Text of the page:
Crosscurrents

Monday-Thursday at 5pm

Crosscurrents is the daily news magazine from KALW Public Radio. We are part of KALW's Public Interest Reporting Project, which began in 2003 with the goal of expanding local in-depth reporting – at a time when most news organizations were cutting back on public interest journalism.

Subscribe to the Crosscurrents podcast here.

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5:33pm

Tue October 30, 2012
Crosscurrents

Crosscurrents: October 30, 2012

The Korean-American vote, police funding and Oakland's District 1, how to become a write-in candidate, democrat vs. democrat in the election for California's 15th congressional distrcit, and local musicians Tokyo Raid.

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5:15pm

Tue October 30, 2012
Cops & Courts

Dispatches from the Inside: Separation and psychosis

Credit California Department of Corrections & Rehabilitation

Richard Gilliam is incarcerated at the California Men's Colony (CMC).

October 1, 2012

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1:54pm

Tue October 30, 2012
Cops & Courts

What ending the death penalty means for inmates

California Proposition 34, on the ballot this November, would abolish the death penalty and replace it with life without the possibility of parole. The Attorney Donald Heller originally wrote the ballot measure that reinstated the death penalty in California in 1978. Heller now supports Proposition 34.  

San Quentin inmate Troy Williams interviewed Heller by phone about his change of heart.

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12:16pm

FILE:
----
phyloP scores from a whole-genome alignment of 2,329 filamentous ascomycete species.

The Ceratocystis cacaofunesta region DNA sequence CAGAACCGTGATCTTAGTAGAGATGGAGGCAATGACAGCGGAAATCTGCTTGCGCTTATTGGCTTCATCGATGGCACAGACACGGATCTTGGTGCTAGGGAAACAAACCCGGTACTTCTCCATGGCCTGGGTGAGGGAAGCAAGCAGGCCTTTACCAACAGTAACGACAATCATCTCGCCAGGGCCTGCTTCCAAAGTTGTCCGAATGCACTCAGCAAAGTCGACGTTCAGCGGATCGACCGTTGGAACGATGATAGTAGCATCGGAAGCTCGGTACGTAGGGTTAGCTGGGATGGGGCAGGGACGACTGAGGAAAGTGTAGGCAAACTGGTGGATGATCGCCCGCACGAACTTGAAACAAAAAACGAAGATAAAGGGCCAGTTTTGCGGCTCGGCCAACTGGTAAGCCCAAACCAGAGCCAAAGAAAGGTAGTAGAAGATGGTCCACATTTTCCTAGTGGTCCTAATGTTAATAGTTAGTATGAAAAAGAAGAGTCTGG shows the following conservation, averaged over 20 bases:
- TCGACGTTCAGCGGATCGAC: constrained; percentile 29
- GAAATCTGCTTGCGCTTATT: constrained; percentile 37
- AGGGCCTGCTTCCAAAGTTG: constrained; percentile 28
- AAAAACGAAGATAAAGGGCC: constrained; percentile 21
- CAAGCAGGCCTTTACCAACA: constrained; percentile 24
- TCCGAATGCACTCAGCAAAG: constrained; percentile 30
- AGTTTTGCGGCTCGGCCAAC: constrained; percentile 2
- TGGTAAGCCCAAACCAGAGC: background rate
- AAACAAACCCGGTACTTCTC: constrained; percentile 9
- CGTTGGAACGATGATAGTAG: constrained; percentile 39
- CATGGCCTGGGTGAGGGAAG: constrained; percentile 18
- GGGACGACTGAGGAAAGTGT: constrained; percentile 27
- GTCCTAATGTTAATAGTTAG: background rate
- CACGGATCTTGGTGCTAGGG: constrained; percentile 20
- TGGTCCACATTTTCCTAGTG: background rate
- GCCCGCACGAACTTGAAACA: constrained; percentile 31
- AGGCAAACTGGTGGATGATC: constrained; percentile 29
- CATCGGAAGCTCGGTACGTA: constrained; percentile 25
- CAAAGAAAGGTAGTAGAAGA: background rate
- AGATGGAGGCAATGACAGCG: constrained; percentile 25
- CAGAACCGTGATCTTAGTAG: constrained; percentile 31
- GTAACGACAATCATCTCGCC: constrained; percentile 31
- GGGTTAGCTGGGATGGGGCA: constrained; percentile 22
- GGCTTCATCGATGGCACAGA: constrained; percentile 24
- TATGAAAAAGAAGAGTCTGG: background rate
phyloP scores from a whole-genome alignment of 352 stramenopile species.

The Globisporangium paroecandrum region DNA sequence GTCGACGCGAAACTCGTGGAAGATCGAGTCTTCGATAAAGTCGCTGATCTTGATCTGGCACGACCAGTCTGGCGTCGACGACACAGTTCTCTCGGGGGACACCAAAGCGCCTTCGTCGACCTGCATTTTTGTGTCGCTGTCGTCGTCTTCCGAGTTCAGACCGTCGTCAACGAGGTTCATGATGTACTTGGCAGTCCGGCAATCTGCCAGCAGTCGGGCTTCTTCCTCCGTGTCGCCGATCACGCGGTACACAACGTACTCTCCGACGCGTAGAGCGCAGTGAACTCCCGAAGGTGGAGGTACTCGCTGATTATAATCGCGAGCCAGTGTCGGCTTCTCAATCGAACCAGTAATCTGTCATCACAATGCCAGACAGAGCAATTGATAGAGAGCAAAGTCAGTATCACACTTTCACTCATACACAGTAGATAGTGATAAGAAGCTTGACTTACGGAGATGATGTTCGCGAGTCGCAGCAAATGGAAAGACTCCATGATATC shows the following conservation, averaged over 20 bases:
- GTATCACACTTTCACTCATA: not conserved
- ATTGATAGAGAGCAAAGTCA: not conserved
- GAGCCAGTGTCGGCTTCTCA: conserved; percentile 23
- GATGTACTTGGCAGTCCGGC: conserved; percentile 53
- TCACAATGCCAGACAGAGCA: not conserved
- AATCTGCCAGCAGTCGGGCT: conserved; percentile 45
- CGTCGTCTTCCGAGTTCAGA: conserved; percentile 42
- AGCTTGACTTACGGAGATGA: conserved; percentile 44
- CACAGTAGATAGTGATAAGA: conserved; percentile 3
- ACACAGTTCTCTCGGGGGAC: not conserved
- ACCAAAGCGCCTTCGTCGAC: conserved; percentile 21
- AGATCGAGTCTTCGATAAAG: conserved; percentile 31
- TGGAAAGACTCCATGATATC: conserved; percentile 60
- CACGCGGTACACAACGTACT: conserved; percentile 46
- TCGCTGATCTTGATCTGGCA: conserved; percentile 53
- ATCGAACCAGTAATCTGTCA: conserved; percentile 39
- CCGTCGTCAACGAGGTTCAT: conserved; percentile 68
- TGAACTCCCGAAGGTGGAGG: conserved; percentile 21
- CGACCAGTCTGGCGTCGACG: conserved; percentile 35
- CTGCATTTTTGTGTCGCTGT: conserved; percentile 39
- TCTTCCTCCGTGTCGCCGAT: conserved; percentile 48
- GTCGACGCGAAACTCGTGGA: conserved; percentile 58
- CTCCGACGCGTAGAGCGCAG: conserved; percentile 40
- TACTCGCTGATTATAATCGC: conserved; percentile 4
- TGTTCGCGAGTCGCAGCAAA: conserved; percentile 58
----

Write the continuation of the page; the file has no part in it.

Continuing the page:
Tue October 30, 2012
Arts & Culture

Today's Local Music: Tokyo Raid

Credit Dan Brazelton

What’s that you’re hearing?  You might think it’s Depeche Mode or maybe Joy Division. But it’s actually the Oakland band Tokyo Raid.  They’re the headliners on Saturday, November 3rd at the Stork Club in Oakland.

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6:00pm

Mon October 29, 2012
Cops & Courts

Dispatches from the Inside: Living in a criminal/victim world

The California Men's Colony (CMC)
Credit Credit California Department of Corrections & Rehabilitation

Inmate Richard Gilliam has been sending us dispatches to let the general public know what life is like for California’s roughly 136,000 prisoners.  Gilliam starts today by talking about the effects of the civil rights movement on inmate life.

GILLIAM: It was due to fears about prisoner empowerment and social-recognition that politicians and law enforcement officials began a vilification campaign of criminals. They acheived this by positing criminals  – and by extension prisoners – opposite the victims of crime.

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